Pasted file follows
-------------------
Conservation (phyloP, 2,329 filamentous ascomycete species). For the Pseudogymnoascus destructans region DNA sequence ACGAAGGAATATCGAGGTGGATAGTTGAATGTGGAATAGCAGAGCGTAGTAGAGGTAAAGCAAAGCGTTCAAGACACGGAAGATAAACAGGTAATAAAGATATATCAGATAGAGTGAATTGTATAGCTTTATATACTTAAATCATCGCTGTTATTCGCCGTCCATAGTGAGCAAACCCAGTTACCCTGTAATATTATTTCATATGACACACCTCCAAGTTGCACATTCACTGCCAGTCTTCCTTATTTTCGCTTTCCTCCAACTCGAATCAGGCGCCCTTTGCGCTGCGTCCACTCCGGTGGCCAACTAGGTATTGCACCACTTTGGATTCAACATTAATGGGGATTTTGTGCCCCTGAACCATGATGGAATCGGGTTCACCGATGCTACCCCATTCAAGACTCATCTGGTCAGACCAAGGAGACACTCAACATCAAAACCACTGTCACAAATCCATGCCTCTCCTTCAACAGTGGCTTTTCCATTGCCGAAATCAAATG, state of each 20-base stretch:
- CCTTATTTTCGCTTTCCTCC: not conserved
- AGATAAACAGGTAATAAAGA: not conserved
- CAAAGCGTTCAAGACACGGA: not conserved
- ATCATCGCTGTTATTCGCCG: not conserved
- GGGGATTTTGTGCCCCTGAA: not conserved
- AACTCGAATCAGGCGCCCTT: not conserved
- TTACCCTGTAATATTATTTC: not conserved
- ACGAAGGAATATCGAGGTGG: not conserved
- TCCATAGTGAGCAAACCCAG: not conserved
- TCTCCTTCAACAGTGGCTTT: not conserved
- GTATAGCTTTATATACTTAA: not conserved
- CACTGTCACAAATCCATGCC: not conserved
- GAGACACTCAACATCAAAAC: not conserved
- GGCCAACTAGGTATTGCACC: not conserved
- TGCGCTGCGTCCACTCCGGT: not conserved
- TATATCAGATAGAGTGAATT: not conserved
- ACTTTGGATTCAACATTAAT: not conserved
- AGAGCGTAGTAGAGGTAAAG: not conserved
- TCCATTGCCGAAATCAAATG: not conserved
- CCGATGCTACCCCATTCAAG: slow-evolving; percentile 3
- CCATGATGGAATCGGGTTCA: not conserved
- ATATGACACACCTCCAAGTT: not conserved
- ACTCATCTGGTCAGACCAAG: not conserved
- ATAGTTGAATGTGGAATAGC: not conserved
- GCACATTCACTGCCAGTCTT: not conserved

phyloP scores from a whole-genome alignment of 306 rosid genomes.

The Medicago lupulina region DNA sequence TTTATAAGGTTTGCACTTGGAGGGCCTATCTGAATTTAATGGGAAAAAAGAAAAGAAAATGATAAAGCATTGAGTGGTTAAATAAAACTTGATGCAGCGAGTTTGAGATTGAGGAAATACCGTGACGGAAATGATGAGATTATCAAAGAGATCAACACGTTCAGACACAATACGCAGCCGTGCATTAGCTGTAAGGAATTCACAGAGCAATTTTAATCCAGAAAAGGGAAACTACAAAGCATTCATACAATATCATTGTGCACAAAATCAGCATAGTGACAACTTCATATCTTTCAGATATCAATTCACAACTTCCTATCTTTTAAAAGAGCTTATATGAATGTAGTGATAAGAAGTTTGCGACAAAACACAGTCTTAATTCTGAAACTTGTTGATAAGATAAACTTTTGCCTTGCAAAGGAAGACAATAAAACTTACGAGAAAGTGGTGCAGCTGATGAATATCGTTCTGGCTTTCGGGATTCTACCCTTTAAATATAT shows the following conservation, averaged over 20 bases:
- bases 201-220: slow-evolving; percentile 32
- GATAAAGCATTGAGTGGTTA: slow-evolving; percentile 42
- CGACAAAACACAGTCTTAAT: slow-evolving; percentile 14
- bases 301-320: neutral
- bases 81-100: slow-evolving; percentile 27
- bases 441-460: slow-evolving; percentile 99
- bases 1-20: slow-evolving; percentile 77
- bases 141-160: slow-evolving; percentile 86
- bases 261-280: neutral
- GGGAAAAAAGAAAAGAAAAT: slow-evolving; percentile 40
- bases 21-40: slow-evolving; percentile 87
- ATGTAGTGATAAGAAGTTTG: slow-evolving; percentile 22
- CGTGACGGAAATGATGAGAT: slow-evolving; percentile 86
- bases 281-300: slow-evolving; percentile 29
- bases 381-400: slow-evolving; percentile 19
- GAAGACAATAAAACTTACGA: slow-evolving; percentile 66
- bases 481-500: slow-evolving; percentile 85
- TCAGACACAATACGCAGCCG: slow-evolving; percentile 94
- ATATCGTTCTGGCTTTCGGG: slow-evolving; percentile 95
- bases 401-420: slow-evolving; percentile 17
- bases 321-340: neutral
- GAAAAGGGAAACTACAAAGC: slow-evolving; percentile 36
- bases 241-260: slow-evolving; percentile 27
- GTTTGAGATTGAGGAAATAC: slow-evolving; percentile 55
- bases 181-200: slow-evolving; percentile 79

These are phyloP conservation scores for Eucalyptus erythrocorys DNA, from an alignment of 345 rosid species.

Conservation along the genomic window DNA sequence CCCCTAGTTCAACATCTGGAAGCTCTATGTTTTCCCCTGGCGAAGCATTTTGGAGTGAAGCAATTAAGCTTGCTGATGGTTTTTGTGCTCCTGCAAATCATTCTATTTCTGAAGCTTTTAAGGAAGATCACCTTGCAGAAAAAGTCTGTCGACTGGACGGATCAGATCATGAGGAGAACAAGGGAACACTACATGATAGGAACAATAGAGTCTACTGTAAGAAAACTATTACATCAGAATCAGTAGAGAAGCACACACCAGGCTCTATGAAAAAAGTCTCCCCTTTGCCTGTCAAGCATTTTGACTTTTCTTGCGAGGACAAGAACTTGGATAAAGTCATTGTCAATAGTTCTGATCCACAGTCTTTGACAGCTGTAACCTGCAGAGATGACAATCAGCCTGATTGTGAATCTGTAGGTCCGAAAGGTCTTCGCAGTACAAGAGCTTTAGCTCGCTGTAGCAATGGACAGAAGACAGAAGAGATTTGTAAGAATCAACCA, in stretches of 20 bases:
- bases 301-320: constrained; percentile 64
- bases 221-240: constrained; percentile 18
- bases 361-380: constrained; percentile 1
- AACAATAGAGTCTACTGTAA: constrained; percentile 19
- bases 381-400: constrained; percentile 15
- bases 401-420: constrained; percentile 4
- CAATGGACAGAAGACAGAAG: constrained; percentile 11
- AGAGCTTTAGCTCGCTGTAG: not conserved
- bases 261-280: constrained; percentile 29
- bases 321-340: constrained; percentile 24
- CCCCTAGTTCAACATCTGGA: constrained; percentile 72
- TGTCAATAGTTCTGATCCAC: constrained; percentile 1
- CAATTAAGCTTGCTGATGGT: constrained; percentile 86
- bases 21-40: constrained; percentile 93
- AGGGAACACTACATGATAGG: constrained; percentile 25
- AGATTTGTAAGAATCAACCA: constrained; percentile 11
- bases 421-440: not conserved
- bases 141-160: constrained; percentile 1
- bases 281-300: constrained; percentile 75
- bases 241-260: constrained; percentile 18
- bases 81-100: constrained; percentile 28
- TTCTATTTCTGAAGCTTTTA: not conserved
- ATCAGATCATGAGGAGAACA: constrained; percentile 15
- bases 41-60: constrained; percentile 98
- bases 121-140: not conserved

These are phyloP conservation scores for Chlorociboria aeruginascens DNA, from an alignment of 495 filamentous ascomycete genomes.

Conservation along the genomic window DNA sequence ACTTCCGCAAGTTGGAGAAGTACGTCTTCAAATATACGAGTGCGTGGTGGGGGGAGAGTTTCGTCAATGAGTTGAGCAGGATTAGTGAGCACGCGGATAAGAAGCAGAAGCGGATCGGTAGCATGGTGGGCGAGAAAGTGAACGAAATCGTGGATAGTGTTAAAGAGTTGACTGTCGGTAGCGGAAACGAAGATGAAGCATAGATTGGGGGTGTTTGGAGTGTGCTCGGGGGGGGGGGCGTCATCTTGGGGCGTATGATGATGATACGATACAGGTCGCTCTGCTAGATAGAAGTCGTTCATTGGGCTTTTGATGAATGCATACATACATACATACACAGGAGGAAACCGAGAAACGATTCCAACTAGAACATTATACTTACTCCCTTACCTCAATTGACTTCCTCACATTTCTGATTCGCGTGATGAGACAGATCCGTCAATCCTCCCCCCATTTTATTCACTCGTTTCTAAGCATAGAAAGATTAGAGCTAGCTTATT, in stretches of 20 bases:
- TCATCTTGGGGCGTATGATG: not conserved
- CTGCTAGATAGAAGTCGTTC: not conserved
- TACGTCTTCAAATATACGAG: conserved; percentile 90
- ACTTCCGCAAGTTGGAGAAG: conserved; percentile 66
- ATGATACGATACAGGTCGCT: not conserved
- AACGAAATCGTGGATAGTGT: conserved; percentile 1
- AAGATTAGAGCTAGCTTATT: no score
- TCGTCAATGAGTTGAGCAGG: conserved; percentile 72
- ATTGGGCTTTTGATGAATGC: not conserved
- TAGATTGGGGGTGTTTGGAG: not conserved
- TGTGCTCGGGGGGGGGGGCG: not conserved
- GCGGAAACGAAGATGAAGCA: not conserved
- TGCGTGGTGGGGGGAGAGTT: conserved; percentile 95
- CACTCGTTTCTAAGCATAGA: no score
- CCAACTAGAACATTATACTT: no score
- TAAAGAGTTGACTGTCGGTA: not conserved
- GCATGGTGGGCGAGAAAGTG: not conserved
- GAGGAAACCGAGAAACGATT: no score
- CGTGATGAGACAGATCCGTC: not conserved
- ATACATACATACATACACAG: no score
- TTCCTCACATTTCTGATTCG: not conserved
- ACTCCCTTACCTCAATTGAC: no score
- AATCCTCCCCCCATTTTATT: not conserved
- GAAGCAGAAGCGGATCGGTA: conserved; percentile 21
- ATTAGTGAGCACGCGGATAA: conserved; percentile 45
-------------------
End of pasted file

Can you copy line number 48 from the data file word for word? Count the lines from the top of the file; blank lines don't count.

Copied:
- bases 401-420: slow-evolving; percentile 17